North Korea fires two missiles from a submarine striking an underwater target, according to state media, at an undisclosed location in North Korea, on March 12, 2023, in this photo released by North Korea’s Korean Central News Agency (KCNA). (KCNA via Reuters)
SEOUL—North Korea test-fired two strategic cruise missiles from a submarine on Sunday, state news agency KCNA said on Monday just as U.S.–South Korea military drills were due to begin.
“Strategic” is typically used to describe weapons that have a nuclear capability. KCNA said the launch confirmed the reliability of the system and tested the underwater offensive operations of submarine units that form part of North Korea’s nuclear deterrent.
South Korea’s Joint Chiefs of Staff said the military was on high alert and the country’s intelligence agency was working with its U.S. counterpart to analyze the specifics of the launch.
On Monday, South Korean and American troops were scheduled to begin 11 days of joint drills, dubbed “Freedom Shield 23.”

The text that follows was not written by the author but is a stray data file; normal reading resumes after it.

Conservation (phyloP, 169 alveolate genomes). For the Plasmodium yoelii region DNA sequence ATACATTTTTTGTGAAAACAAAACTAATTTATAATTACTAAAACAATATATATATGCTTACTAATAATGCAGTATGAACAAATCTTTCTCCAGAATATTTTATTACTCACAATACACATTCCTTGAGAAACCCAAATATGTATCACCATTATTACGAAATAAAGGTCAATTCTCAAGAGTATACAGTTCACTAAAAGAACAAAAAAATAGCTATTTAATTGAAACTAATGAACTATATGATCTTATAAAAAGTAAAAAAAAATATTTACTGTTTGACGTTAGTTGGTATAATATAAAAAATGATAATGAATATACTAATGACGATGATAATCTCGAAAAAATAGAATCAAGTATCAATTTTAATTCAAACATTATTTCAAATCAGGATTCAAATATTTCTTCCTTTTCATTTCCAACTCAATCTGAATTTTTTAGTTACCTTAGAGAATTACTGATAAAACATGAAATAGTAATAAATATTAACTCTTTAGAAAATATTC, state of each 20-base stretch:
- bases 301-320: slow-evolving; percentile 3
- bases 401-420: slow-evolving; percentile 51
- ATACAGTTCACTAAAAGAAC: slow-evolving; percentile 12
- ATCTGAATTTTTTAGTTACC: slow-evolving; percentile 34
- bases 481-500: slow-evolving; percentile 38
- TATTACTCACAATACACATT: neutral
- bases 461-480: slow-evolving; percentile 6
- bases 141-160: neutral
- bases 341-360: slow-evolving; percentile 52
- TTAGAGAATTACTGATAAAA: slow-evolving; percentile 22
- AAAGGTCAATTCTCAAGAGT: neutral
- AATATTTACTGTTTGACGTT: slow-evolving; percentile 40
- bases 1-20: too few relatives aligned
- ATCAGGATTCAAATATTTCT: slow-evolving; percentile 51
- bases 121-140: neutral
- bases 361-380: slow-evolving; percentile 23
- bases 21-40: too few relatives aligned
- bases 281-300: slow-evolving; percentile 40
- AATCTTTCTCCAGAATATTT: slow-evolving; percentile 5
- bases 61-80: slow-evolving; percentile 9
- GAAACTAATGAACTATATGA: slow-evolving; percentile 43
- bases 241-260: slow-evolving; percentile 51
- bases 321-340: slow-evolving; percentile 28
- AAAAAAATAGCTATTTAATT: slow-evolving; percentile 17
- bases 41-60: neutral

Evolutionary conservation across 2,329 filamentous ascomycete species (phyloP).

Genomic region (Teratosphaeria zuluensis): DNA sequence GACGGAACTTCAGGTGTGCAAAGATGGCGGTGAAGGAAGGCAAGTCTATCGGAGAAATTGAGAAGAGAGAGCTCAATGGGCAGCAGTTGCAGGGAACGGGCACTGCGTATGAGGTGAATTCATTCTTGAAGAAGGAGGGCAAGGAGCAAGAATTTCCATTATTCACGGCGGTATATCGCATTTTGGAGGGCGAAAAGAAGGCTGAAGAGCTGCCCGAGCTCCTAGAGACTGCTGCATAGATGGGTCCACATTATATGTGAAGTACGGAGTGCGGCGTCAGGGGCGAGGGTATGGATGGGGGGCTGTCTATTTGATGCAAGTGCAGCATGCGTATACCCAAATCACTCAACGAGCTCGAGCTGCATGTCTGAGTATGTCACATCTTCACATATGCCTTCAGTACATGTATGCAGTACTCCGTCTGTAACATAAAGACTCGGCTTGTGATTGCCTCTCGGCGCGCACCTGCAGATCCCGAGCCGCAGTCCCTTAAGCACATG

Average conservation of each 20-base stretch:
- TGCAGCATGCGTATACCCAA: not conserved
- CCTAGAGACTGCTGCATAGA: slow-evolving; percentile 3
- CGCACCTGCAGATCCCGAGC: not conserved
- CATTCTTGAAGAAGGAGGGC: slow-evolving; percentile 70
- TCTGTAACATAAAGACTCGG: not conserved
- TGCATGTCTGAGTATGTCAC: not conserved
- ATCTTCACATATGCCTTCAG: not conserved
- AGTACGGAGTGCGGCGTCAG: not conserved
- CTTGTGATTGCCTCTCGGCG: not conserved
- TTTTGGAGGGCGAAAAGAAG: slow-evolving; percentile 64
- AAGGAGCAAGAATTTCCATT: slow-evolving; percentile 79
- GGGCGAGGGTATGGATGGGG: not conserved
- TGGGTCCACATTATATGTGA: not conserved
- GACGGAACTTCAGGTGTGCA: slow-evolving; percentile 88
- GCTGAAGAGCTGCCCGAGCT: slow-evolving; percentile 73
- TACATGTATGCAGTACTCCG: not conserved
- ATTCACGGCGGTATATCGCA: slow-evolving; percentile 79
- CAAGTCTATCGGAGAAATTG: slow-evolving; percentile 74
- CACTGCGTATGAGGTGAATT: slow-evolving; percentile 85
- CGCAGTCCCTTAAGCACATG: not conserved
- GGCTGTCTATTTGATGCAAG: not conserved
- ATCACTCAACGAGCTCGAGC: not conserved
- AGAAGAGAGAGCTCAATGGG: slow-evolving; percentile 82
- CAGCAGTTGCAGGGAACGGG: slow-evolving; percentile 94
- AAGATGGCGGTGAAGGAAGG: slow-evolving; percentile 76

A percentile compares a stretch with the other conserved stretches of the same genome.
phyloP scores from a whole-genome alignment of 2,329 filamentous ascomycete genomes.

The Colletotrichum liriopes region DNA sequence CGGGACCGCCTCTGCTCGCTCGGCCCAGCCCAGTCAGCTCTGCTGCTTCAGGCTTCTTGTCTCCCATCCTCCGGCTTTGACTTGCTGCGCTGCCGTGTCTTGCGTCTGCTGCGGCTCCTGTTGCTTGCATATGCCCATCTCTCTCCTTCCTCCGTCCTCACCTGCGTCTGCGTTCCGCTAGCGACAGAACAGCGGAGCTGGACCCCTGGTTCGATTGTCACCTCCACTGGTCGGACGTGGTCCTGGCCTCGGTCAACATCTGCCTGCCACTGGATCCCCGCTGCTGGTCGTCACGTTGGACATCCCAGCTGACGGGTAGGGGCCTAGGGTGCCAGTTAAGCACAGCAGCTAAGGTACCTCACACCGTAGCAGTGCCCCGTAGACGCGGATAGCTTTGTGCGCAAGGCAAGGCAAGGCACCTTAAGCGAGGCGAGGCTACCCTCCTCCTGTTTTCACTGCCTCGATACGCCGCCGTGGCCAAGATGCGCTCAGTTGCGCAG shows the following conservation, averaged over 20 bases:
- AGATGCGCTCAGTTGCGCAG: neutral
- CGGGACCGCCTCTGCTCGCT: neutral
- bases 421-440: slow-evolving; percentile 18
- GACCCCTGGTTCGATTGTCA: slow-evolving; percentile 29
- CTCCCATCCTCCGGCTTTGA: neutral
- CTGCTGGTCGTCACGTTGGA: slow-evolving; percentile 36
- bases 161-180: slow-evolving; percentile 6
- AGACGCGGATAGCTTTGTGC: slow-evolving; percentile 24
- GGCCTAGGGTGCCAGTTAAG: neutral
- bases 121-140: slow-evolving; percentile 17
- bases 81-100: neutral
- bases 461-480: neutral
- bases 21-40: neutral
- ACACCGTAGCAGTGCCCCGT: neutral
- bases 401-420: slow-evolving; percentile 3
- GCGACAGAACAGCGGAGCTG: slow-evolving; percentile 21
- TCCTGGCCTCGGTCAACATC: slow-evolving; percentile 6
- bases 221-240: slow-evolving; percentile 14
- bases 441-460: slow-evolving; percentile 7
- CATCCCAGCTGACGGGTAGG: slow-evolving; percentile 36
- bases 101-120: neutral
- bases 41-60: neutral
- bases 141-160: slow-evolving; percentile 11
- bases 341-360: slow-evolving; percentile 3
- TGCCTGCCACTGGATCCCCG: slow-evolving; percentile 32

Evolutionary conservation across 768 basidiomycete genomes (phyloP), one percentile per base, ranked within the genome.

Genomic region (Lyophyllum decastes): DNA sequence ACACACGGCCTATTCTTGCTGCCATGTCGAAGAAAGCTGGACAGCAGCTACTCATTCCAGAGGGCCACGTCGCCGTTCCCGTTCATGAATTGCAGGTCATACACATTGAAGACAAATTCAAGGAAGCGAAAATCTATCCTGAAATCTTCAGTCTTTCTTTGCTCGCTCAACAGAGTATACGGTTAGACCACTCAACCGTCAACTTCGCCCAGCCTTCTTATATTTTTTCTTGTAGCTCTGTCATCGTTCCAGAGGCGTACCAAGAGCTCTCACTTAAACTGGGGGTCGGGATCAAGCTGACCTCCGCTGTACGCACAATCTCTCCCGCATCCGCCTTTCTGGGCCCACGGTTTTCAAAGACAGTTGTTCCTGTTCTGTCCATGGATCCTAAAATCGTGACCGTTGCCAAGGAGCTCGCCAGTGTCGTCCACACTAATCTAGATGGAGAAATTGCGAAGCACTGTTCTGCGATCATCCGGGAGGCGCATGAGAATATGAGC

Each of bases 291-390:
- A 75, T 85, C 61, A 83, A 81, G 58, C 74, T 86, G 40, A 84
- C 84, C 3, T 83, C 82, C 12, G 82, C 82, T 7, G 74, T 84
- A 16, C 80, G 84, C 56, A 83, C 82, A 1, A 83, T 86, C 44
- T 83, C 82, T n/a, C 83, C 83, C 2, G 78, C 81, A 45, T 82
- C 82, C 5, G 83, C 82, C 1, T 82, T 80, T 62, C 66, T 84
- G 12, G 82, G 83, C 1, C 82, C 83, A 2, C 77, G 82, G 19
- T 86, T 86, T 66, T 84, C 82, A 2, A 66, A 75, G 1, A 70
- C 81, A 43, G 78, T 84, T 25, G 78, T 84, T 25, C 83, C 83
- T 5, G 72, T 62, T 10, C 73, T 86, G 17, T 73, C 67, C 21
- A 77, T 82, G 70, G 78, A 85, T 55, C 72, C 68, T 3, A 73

The submarine launches aimed to show North Korea’s determination to control a situation in which, KCNA said, “the U.S. imperialists and the south Korean puppet forces are getting evermore undisguised in their anti-DPRK military maneuvers.”
DPRK stands for North Korea, officially the Democratic People’s Republic of Korea.
KCNA said the strategic cruise missiles were fired from the “8.24 Yongung” submarine in the water off the east coast of Korea in the early hours of Sunday.
The missiles traveled some 1,500 kilometers (932 miles) before hitting a target in the sea, the KCNA report said.